* Vietnam 2013/14 coffee output forecast rising to 29 m bags
* Cocoa technical up-trend seen remaining intact
* ICE and Liffe cocoa markets remain in backwardation
(Updates closing coffee/sugar prices, recasts to include ICE cocoa 2-year high)
NEW YORK/LONDON, Oct 22 (Reuters) - Robusta coffee futures on Liffe hit a three-year low for the second straight day on Tuesday, ahead of an expected record crop from top grower Vietnam, which dealers say may create a global surplus.
Cocoa trading on ICE Futures U.S. market climbed to a two-year high late in the session on support from the strong British pound. ICE arabica coffee inched down, moving closer towards last month's four-year low as abundant supplies kept the tone bearish.
Raw sugar futures were steady, consolidating after last week's rally and following the latest harvest update that came in line with expectations. All of the soft commodities traded in thin volume.
Liffe January robusta coffee settled down $6, or 0.4 percent, at $1,579 a tonne, having earlier dipped to $1,574, the lowest since September 2010, pressured by Vietnam's harvest.
One international trade house forecast Vietnam's 2013/14 crop at a record 29 million 60-kg bags, up from 25 million bags the previous year. A July Reuters poll of 32 analysts forecast a median estimate at 25 million bags, with projections ranging from 17 million to 29.5 million bags.
"We still see some of last year's crop in the hands of farmers or middle men, waiting for better prices," said a trader at the international trade house, estimating between 10 and 15 percent of the crop remained.
Delayed selling combined with speculators trading the November/January spread <LRC-1=R> lifted November's premium to January to around $28, the widest in two months, dealers said.
"You've seen the speculators buying the spread, which drove the switch to the premium," said one U.S. dealer, referring to the November/January spread.
"The Vietnam and Indonesia premiums are still very high above the board and that reflects the fact that the dealers (there) are short."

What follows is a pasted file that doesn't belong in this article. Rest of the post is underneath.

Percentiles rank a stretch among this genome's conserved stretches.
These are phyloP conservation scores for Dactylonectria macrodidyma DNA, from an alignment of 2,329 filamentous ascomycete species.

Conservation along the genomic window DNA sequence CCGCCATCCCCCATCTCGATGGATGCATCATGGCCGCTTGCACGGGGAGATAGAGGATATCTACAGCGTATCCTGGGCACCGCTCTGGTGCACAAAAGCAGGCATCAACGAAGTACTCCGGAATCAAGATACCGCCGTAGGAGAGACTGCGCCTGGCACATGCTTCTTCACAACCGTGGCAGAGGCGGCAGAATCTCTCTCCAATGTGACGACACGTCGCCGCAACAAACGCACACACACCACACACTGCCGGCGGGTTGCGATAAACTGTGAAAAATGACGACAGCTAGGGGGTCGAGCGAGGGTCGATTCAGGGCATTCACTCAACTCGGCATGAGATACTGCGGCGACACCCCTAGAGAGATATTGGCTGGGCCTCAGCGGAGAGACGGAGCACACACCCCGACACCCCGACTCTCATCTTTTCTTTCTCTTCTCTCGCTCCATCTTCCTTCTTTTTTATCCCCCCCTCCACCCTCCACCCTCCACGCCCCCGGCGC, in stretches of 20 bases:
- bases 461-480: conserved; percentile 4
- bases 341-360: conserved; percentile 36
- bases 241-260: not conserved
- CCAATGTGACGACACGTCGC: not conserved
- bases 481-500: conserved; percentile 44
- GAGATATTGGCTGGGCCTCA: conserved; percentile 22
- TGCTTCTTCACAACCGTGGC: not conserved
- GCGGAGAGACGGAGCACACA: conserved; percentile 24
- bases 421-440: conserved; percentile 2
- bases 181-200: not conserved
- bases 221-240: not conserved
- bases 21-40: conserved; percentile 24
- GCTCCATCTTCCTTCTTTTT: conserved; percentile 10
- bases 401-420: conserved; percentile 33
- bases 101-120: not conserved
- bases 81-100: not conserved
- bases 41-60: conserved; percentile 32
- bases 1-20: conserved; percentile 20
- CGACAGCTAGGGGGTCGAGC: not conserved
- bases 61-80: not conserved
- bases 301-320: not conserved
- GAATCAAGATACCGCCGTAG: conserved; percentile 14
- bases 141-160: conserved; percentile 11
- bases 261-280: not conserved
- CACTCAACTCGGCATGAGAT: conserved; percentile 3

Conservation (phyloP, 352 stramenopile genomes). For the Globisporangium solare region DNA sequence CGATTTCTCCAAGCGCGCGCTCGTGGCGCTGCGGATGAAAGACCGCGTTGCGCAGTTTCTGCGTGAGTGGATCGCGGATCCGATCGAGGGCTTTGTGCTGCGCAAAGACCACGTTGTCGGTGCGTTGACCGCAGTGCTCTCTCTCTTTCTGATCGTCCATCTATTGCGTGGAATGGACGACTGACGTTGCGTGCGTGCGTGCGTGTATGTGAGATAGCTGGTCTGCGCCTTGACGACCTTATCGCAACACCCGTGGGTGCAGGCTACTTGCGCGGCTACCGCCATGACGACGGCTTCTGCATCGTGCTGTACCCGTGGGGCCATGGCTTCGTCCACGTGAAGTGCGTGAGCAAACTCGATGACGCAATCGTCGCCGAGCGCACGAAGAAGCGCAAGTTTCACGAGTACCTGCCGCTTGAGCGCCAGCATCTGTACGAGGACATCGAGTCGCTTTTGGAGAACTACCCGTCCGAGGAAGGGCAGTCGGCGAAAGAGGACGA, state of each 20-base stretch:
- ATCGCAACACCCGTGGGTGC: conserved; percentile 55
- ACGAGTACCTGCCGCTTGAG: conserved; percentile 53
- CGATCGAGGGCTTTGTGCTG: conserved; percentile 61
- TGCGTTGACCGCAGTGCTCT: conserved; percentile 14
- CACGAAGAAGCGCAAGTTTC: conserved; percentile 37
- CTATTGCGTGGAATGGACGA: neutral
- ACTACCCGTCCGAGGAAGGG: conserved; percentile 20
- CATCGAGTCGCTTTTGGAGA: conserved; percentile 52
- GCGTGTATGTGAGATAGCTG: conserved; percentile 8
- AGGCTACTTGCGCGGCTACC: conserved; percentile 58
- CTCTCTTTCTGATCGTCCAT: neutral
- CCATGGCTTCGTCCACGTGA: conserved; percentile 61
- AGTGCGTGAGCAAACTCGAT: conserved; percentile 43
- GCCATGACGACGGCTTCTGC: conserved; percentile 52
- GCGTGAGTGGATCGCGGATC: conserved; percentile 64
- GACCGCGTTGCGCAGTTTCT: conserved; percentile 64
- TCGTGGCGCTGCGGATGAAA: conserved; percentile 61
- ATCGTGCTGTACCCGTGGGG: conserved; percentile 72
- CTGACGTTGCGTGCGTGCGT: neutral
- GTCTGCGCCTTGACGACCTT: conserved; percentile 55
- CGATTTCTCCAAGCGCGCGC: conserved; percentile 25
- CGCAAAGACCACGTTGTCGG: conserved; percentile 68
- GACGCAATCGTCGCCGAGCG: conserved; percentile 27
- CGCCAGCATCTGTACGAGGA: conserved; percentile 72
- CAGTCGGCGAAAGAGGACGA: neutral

Harvest of Vietnam's crop is underway and is expected to be in full flow next month, with abundant supplies likely to be available in December and January.
December arabica coffee futures on ICE edged down 0.75 cent, or 0.7 percent, to close at $1.1195 per lb, near September's more than four-year low of $1.1105.
COCOA MARKETS REMAIN INVERTED
ICE December cocoa finished up $39, or 1.4 percent, at $2,769 a tonne, and later peaked in post-settlement dealings at $2,780, the highest for the spot contract since September 2011. The contract remained at a small premium to March, widening to around $5 from $3 on Monday.
Total open interest continued to rise, climbing by more than 2,000 lots to 223,243 lots on Oct. 21, the highest since May 23, exchange data showed.
A tightening global cocoa market have supported higher prices with a second consecutive global deficit expected in 2013/14. Hefty bean arrivals in the world's biggest producer Ivory Coast are preventing steeper gains, dealers said.
London March cocoa settled up 19 pounds, or 1.1 percent, at 1,744 pounds per tonne. The spot contract's premium to March <LCC-1=R> continued to narrow, reaching 6 pounds, versus 9 pounds on Monday and 26 pounds in late September.
"Ultimately it is going to break higher with the long term technical picture firmly constructive," a U.K.-based broker said.
In sugar, ICE March futures finished up 0.03 cent, or 0.2 percent, at 19.45 cents per lb, consolidating after Friday's 6 percent surge to a one-year high of 20.16 cents on news of a fire at major warehouses in top producer Brazil.
Sugar output from mills in Brazil's center-south plunged 15 percent in the first two weeks of October from the last two weeks of September, industry association Unica said post-market on Monday.
Kona Haque, analyst at Macquarie Bank said, "Brazil's cane crush has peaked, and incremental sugar output will fall from now until the intercrop due to wetter than average weather forecasts."
December white sugar on Liffe closed up $1.90, or 0.4 percent, at $513.80 a tonne.
(Additional reporting by Freya Berry in London; Editing by Keiron Henderson, Bob Burgdorfer and Marguerita Choy)